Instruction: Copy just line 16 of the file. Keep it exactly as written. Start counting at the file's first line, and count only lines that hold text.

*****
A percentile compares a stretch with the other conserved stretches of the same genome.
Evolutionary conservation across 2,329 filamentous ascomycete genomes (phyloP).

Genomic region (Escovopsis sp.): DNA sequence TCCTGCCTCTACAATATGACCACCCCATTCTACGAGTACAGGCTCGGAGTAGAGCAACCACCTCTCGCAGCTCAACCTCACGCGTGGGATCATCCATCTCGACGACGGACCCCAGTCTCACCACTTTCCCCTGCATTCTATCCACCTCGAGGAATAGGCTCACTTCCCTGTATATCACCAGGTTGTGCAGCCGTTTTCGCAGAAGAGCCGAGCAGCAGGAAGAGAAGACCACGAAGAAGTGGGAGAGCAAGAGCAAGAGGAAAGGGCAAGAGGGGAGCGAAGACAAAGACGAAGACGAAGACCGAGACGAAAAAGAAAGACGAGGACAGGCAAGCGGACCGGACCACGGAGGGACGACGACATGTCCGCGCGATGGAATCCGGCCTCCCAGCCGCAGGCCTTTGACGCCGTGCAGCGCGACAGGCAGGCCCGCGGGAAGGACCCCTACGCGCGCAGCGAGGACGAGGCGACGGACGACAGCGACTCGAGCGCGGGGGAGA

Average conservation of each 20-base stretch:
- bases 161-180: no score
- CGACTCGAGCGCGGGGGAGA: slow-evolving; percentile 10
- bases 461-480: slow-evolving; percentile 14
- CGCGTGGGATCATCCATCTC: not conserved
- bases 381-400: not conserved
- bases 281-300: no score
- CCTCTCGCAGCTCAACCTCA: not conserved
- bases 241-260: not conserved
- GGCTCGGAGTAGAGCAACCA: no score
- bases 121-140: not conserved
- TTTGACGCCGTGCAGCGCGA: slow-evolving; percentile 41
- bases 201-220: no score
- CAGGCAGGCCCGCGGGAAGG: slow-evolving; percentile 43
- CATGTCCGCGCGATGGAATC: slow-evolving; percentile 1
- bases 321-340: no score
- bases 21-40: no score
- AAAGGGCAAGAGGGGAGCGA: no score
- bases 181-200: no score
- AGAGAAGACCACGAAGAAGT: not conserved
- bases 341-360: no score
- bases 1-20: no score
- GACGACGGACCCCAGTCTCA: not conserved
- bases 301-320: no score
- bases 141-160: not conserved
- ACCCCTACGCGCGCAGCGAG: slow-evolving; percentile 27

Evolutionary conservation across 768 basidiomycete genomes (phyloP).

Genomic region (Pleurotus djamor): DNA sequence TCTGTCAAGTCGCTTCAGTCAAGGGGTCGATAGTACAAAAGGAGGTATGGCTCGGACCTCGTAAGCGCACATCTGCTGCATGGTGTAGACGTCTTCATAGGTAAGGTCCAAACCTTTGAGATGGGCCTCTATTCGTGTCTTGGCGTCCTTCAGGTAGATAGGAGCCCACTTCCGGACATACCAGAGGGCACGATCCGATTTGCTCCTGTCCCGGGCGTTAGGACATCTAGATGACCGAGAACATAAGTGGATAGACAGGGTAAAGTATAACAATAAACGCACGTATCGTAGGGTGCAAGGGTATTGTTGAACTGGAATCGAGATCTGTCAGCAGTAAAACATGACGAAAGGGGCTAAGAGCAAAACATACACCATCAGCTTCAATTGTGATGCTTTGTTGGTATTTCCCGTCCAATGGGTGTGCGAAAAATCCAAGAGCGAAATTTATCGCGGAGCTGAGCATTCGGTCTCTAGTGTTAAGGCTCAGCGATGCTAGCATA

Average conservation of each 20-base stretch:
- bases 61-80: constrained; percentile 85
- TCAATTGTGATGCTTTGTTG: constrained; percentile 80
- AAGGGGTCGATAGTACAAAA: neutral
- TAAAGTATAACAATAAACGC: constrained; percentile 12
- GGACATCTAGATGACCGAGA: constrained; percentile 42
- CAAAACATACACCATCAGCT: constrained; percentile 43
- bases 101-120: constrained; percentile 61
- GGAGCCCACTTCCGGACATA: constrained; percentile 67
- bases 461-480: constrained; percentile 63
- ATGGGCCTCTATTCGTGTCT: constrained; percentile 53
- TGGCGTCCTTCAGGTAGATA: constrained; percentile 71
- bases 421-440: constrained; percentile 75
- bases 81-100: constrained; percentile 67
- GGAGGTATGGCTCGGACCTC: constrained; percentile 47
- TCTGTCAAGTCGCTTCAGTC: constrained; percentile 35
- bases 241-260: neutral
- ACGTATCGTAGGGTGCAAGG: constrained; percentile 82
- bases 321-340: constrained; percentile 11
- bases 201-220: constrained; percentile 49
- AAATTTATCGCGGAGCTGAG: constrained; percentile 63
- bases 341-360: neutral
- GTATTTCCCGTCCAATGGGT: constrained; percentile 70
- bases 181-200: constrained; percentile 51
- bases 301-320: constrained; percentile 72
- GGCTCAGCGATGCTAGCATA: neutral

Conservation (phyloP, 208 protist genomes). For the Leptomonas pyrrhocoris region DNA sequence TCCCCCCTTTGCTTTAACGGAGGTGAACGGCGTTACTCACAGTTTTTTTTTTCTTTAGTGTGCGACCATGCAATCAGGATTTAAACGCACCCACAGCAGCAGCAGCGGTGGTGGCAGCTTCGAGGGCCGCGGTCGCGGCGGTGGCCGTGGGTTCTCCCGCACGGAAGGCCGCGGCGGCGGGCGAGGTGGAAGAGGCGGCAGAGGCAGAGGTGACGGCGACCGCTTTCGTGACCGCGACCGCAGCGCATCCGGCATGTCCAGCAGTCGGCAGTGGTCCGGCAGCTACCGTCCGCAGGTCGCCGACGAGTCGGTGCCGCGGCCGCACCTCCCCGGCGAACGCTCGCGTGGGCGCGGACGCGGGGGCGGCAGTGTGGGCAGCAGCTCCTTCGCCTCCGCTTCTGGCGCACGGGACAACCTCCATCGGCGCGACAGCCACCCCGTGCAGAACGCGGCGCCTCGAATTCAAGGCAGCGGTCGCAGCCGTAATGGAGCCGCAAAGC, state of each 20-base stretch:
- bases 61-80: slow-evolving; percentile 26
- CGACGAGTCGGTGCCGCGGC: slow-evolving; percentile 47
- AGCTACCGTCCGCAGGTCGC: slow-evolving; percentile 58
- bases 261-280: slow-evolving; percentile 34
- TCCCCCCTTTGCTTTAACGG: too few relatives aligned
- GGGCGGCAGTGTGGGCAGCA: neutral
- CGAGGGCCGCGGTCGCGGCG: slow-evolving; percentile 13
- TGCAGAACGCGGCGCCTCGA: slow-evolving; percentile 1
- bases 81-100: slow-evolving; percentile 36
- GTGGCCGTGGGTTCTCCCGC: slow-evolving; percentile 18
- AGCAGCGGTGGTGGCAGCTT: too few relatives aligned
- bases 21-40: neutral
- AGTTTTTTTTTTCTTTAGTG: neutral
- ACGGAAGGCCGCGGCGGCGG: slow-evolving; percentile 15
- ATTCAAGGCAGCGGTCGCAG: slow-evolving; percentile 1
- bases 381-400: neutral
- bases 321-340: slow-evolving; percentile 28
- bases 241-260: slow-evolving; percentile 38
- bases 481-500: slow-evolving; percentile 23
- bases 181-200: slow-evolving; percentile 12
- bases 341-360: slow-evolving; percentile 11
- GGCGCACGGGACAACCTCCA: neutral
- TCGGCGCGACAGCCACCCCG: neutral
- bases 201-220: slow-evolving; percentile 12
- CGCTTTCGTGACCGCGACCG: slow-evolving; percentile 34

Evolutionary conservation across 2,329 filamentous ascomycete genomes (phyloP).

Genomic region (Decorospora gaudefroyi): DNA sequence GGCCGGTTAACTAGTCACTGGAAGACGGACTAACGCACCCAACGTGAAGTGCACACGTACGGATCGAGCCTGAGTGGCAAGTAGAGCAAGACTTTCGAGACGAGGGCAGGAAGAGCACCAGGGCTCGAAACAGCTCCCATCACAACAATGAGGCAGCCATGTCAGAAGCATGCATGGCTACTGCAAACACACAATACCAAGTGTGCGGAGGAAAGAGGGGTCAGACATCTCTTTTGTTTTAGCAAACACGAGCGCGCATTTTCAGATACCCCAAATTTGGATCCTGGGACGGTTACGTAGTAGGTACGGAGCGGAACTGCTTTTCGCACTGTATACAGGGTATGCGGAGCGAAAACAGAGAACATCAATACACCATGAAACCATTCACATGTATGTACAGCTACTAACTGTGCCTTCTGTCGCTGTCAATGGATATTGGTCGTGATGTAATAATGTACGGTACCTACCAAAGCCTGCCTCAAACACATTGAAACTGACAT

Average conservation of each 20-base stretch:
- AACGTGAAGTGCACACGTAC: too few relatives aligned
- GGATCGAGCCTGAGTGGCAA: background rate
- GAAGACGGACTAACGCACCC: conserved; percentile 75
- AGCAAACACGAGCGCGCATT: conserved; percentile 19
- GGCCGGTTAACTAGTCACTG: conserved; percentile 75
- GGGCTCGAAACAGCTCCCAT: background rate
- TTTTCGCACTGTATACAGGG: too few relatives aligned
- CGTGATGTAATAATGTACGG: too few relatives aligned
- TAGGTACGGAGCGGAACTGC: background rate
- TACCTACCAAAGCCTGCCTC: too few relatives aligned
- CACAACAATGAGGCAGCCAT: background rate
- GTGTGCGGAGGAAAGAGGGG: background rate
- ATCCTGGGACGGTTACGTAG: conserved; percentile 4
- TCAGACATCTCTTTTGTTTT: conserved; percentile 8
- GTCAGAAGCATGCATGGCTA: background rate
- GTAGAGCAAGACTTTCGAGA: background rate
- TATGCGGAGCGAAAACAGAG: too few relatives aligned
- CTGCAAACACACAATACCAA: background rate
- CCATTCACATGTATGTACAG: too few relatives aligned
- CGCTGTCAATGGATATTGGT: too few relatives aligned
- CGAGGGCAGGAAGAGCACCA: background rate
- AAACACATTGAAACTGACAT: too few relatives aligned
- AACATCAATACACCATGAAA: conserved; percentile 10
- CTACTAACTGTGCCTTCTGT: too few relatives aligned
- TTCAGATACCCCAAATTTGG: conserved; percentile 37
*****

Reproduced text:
- bases 201-220: no score